As New Fox moves its flagship broadcast network toward a programming lineup dominated by live sports, one analyst wonders if it could come to view the traditional relationship between the network and its local affiliates as expendable.
“I’m concerned that the move by Fox to go toward more of a national sports play, at some point does the network just say, ‘You know what? We realize the value of local is local but we’ll fill that in in the rest of the country with a national feed. We’re going to go with the nuclear option,'” said analyst Michael Nathanson at the TVB Forward conference.
Fox is changing its programming stripes in anticipation of selling most of the company to Disney, except for the broadcast networks and stations, plus Fox News and FS1.
AT&T U-Verse & DirecTV Now Punts NFL Network As Sunday Ticket Future Looms
Nathanson’s comments were something akin to what a fox would say in the henhouse. He was appearing on a Wall Street panel during the annual conference, which is sponsored by the local TV industry’s non-profit trade association. Two other panelists, Marci Ryvicker, who spent 16 years at Wells Fargo until leaving in August, and Alexia Quadrani of J.P. Morgan, also expressed concern about the effects of cord-cutting, viewership declines for local TV and the chance of a recession.
Tom Carter, EVP and CFO of Nexstar Media Group and Victoria Harker, EVP and CFO of Tegna, also on the panel, pushed back, not surprisingly. “The business model is underappreciated,” Carter said. Without “machines that grind against each other or printing presses or any of that,” he said, station groups have low capital expenditures and throw off a lot of free cash flow. “One question I never have to face is, ‘What’s your rate of cash burn?'” he said, something tech companies routinely have to answer.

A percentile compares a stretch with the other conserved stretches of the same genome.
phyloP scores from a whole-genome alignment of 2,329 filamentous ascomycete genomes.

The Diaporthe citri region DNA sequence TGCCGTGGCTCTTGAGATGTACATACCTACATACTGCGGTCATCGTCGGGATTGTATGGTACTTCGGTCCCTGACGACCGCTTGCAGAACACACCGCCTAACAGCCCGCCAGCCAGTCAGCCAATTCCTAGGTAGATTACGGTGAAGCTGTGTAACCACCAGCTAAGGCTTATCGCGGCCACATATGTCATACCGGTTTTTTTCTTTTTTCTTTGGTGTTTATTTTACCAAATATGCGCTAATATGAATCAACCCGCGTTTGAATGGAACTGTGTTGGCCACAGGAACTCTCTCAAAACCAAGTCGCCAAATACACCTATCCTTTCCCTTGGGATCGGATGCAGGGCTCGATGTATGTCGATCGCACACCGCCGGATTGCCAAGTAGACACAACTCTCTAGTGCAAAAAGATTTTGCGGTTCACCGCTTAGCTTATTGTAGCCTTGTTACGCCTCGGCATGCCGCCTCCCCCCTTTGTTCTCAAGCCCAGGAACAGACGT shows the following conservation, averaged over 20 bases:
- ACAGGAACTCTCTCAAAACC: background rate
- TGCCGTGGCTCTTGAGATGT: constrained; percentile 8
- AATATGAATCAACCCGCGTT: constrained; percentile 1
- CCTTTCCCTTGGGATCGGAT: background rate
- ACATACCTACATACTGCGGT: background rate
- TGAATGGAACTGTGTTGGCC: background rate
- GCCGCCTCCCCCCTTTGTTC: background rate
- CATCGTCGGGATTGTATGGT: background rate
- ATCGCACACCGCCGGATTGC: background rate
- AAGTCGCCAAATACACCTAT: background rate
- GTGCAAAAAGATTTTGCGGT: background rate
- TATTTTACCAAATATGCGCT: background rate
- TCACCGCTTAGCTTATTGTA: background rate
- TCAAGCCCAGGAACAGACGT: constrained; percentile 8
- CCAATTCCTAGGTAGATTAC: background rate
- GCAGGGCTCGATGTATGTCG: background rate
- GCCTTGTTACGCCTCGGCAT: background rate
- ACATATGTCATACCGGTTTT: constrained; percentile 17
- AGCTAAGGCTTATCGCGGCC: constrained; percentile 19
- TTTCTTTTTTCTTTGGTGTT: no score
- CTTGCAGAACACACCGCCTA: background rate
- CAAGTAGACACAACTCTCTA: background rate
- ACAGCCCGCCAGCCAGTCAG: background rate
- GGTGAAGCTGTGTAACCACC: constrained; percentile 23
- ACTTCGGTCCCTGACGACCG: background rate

NFL rights will be a major tipping point for local TV, panelists agreed. While Carter was willing to entertain the notion of Monday Night Football (whose contract with Disney/ESPN expires in 2021) being a “candidate” for exclusive streaming via Amazon, Facebook or YouTube, he offered a reminder of a key local stat. About 13% to 15% of U.S. TV viewers still get their TV over the air. “I don’t think you’re going to want to disenfranchise them if you’re the NFL.”
One X factor for local TV stocks — especially since the stunning defeat by regulators of Sinclair Broadcast Group’s bid to acquire Tribune Media — has been the role of Washington. The FCC is considering the current cap on local station ownership, which limits a single owner from controlling stations reaching 39% of the U.S. Sinclair-Tribune tested that, initially projecting reach to more than 70% of households. Most observers see a raising of the cap to about 50% as a likely outcome.
Carter spoke for many in the rapidly consolidating — and staunchly regulation-averse — station sector by asking, “Intellectually, why is there a cap?”
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